Etabloc pumps KSB’s Etabloc forms part of the highly rated Eta range of pumps, which have proved successful in many applications around the world over several decades. Manufactured by KSB to specific customer requirements, the Etabloc comes into its own in situations where space is at a premium because the pump, PumpMeter and motor are connected in one compact unit making it an extremely space-saving design. “The attraction of the Etabloc/PumpMeter/ PumpDrive/SupremE motor combination is that there is no requirement for control panels. This means that we can deliver the complete package to site and simply connect it to the power and water infrastructure,” comments Matteo Zanus.
However, making use of energy-efficient motors only makes sense if all other savings potential have been exploited. No energy-efficient motor can achieve reasonable levels of energy consumption with a pump that is operating far off its best efficiency point, which is where the PumpDrive PumpMeter come in to play. Pre-programmed by KSB to meet the customer’s specific operational requirements, PumpMeter continuously analyses the pump operating data, and establishes a load profile. This makes the operator aware of energy saving potential that could be leveraged by using a variable speed system, in this case the PumpDrive.
Real-time monitoring Employing this KSB technology, the building services management team at the Palazzo Grassi can remotely monitor the pumps in real-time as each PumpMeter is accessed through the building services management software. PumpMeter enables users to operate the pumps so that they are always running at their best efficiency point, which also greatly extends their service life. At the same time, this directly translates into lower energy costs.
For the Palazzo Grassi installation, which employs variable speed pumps, the five PumpMeters are powered by PumpDrive 2 featuring a digital signal via Modbus RTU interface. PumpDrive 2 has the I/O board and is accessed through the building services management software. In the case of variable speed pumps, PumpMeter only measures differential pressure that is compared with the setpoint/control value. In order to keep differential pressure constant, PumpDrive 2 makes the motor (together with the pump) run at variable speed (increases or reduces it), to fullfill the hydraulic variable load.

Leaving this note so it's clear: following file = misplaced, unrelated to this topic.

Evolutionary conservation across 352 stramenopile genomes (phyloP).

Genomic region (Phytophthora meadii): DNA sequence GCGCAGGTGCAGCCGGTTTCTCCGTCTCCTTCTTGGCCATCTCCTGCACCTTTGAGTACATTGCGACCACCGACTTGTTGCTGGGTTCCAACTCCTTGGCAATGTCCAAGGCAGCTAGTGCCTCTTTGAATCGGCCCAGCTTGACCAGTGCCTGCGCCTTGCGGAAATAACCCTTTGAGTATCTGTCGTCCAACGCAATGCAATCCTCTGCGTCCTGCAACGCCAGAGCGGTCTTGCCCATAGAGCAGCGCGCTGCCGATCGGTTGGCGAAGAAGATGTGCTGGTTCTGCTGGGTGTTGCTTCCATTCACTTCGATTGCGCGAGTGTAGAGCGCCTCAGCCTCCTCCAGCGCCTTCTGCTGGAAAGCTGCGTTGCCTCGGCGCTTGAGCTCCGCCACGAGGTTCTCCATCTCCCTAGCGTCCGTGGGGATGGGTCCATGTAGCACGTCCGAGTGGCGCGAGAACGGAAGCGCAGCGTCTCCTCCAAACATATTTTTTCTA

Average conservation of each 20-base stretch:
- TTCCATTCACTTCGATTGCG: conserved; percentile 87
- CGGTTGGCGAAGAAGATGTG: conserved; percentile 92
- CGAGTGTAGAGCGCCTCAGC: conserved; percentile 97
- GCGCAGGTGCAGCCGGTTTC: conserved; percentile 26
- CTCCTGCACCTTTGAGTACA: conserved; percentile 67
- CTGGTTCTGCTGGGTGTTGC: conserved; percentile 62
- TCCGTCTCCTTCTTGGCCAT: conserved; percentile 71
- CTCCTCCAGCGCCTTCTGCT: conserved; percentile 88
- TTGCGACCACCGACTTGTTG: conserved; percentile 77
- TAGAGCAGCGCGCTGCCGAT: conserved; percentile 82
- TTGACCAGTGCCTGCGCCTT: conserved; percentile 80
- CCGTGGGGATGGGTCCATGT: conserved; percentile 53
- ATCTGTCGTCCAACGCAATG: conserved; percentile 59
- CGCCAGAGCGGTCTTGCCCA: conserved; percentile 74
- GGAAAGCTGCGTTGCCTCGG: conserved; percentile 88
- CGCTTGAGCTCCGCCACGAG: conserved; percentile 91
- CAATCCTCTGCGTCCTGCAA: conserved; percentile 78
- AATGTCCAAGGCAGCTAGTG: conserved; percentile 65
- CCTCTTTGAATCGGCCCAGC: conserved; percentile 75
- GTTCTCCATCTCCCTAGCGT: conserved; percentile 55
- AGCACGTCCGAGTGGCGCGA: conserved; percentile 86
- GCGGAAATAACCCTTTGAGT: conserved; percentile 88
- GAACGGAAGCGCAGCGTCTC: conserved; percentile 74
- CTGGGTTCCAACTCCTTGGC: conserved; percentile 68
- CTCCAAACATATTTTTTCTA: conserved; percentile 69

Efficient motors A pump’s power consumption can become expensive over time, so efficiency is one of the many criteria utilised to save money in pumping system. Less efficient pumps and motors require more power to move the same amount of water because of losses in each. Put simply, efficiency is a measure of how much of the energy put into a pump or motor is used directly to produce work output.
A high efficiency motor would eventually provide a return on the initial capital investment through the cost savings enjoyed from lower power consumption over the pump’s working life. However, if that same high efficiency motor is coupled to a very inefficient pump, then cost savings could be wiped out because the pump would require more power to operate at the same duty. In practice, a detailed analysis of a pump’s operating behaviour, this being the function of the PumpMeter, often reveals that it is not running at its optimal, energy-efficient operating point.
If the power input is not adjusted to demand via some form of system control, valuable energy is wasted. By changing the motor speed and thus the flow rate, the pump input power can be reduced. In the case of closed-circuit systems, this allows energy savings of up to 60% depending on the load profile. To this end, KSB offers the PumpDrive fully assembled variable speed system delivered ready for operation.
KSB’s PumpMeter comprises pressure sensors together with an analysing and display unit attached to the pump. It measures suction pressure, discharge pressure and differential pressure. The difference between the two pressures is used to calculate the pump head, including the dynamic head share. This interdependence can be used to calculate the operating point. First, the precise speed of the pump set is derived from the pressure pulsation caused by the passing impeller vanes. Then, the speed is used as a basis to compute the torque and the pump input power. This method supplies the pump input power in addition to the measured pressures and the head to determine the operating point of the centrifugal pump.
Successful energy saving The energy savings resulting from the collaboration between the lead contractor Siram SpA and KSB Italia are already revealing the effectiveness of the pumping installation, with savings of 30% being achieved after just one year. These savings are largely attributable to the selection of the pumps, their advanced control mechanisms and energy-efficient motors.
“KSB products were an obvious choice for this project because we have installed these products elsewhere in Venice. Running at 2bar and pumping 79lt/sec., the two KSB KRT submersible water pumps used for drawing water from the lagoon were already installed in the Palazzo Grassi so our customer was familiar with KSB’s pumps,” says Matteo Zanus. As part of the energy efficiency upgrade, KSB Italia rewound the pumps to bring them up to the latest efficiency standards.